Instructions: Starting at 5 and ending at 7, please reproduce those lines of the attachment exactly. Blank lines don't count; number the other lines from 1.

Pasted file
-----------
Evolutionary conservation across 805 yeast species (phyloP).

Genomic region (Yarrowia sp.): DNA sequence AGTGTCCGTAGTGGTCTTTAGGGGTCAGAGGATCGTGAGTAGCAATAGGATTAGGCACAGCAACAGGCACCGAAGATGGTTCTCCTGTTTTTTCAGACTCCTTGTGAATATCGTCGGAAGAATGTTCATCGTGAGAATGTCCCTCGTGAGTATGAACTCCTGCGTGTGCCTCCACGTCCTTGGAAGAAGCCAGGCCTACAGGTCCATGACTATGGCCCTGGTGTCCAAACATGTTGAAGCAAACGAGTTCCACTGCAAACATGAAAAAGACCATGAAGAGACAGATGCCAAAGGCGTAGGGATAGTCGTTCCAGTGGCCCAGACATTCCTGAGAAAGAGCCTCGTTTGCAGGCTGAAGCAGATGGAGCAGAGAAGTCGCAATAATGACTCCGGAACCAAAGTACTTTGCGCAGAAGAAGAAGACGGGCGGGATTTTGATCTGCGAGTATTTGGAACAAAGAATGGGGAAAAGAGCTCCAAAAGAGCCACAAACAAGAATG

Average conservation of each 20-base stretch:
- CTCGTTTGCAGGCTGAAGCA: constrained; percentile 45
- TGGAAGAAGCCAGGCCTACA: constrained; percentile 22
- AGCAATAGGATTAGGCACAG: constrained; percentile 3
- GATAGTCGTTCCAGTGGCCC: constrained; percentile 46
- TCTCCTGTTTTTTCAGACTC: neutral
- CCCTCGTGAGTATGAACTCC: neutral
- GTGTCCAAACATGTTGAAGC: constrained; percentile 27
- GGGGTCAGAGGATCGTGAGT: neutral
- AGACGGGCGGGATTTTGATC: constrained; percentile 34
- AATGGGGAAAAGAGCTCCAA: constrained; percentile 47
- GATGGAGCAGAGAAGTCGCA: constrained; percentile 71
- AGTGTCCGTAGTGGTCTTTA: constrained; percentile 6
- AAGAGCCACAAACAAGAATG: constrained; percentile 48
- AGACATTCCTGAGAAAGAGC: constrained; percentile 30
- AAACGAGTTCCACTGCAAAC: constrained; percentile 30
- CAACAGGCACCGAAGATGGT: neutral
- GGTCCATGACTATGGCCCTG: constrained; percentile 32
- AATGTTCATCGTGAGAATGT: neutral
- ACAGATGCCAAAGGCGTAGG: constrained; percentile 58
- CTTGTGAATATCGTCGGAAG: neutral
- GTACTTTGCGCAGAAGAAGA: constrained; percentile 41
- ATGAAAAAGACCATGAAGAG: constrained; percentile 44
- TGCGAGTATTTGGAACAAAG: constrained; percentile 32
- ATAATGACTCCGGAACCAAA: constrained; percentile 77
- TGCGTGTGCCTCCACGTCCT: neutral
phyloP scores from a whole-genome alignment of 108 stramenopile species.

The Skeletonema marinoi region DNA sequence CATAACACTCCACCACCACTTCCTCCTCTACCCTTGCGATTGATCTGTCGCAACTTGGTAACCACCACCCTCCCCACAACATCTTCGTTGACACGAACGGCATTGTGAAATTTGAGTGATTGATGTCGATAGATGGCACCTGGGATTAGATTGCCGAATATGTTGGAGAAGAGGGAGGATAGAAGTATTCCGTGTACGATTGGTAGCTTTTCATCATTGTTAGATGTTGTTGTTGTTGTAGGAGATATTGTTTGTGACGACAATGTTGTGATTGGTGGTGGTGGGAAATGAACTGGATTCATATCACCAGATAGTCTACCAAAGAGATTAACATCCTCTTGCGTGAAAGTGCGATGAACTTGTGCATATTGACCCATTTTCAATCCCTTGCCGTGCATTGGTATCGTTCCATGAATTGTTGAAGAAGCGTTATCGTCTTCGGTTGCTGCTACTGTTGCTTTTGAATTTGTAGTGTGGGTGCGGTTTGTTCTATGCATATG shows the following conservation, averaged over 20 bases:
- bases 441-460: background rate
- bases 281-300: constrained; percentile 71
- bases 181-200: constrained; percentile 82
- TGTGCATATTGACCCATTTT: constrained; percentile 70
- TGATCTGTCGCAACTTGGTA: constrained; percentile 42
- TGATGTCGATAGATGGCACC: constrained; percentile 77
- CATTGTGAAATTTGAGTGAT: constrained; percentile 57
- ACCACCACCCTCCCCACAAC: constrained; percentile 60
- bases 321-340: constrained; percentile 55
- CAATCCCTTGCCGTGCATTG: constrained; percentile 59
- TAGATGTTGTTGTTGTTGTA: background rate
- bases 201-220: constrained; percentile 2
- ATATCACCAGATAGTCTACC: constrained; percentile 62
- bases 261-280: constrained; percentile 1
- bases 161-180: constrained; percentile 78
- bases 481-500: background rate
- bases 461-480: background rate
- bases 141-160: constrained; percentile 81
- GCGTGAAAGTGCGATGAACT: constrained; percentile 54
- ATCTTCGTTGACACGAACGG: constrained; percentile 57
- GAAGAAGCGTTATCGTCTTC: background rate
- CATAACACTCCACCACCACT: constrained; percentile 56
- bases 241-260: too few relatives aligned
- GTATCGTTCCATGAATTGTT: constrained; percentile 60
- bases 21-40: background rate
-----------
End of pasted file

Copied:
- TGGAAGAAGCCAGGCCTACA: constrained; percentile 22
- AGCAATAGGATTAGGCACAG: constrained; percentile 3
- GATAGTCGTTCCAGTGGCCC: constrained; percentile 46